Anyone found with unlicensed armour could be fined up to $10,000 and jailed for up to six months. A business illegally selling the protective equipment could face fines up to $100,000, and the business owner could also go to jail for up to six months.

So the Canadian law manufactures criminals.

While the US legislation according to Wikipedia (if Wiki can be trusted for factual info these days) limits the ban to convicted felons and the like.

United States law restricts possession of body armor for convicted violent felons. Many U.S. states also have penalties for possession or use of body armor by felons. In other states, such as Kentucky, possession is not prohibited, but probation or parole is denied for a person convicted of certain violent crimes while wearing body armor and carrying a deadly weapon.

The U.S. law targets existing criminals.

Regardless, I can see why the police want a blanket ban on body armour.

They don’t want to find themselves in a fire fight with an opponent who is wearing the stuff. The police are looking for a tactical advantage, which is understandable from their point of view.

They also want another reason to be able to arrest and charge that part of the population that they associate with the use of body armour, namely the drug dealing crowd. More to the point, the upper echelon of that business.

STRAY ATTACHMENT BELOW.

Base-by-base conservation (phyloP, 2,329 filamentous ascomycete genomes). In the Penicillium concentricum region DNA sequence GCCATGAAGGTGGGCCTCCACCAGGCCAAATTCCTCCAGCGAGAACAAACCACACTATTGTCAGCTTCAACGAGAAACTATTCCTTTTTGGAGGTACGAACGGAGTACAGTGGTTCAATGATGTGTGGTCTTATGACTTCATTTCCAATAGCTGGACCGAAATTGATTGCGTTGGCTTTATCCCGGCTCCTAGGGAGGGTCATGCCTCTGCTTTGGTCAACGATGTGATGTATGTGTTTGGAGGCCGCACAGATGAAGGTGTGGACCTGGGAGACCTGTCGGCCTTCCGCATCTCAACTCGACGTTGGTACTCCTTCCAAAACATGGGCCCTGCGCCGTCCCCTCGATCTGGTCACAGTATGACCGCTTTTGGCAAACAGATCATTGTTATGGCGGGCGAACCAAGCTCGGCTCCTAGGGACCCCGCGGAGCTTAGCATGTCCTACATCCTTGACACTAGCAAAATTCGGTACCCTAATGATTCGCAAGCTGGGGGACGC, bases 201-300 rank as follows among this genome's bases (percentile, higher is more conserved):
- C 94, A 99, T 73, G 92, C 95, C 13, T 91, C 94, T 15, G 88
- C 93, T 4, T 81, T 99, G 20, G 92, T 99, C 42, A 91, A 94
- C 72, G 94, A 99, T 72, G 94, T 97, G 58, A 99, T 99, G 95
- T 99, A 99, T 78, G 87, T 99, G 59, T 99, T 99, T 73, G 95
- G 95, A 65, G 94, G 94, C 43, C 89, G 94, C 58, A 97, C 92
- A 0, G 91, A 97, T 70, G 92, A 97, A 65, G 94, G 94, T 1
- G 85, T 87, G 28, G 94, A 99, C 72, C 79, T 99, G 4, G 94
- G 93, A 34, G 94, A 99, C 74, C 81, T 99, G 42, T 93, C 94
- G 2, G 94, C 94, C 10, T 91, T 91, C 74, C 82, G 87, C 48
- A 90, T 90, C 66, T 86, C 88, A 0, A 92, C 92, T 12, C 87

Anyway, its not that the government is going to get any flack over the wording of the legislation as there are few if any law-abiding citizens who would feel the need to deck themselves out in this regalia.

But the ban won’t stop these guys from wearing this gear, any more than the guns laws don’t stop them from illegally owning and carrying firearms, or the anti-drug laws don’t stop them from dealing, or the criminal code deters them from committing murder.

So don’t feed me the crap that this legislation will improve public safety, deter criminal behaviour or even stop the wearing of body armour. If you’re worried that one of your business rivals is going to take a shot at you, a fine or even a short jail sentence is going to look to be a far better option than a trip to the morgue.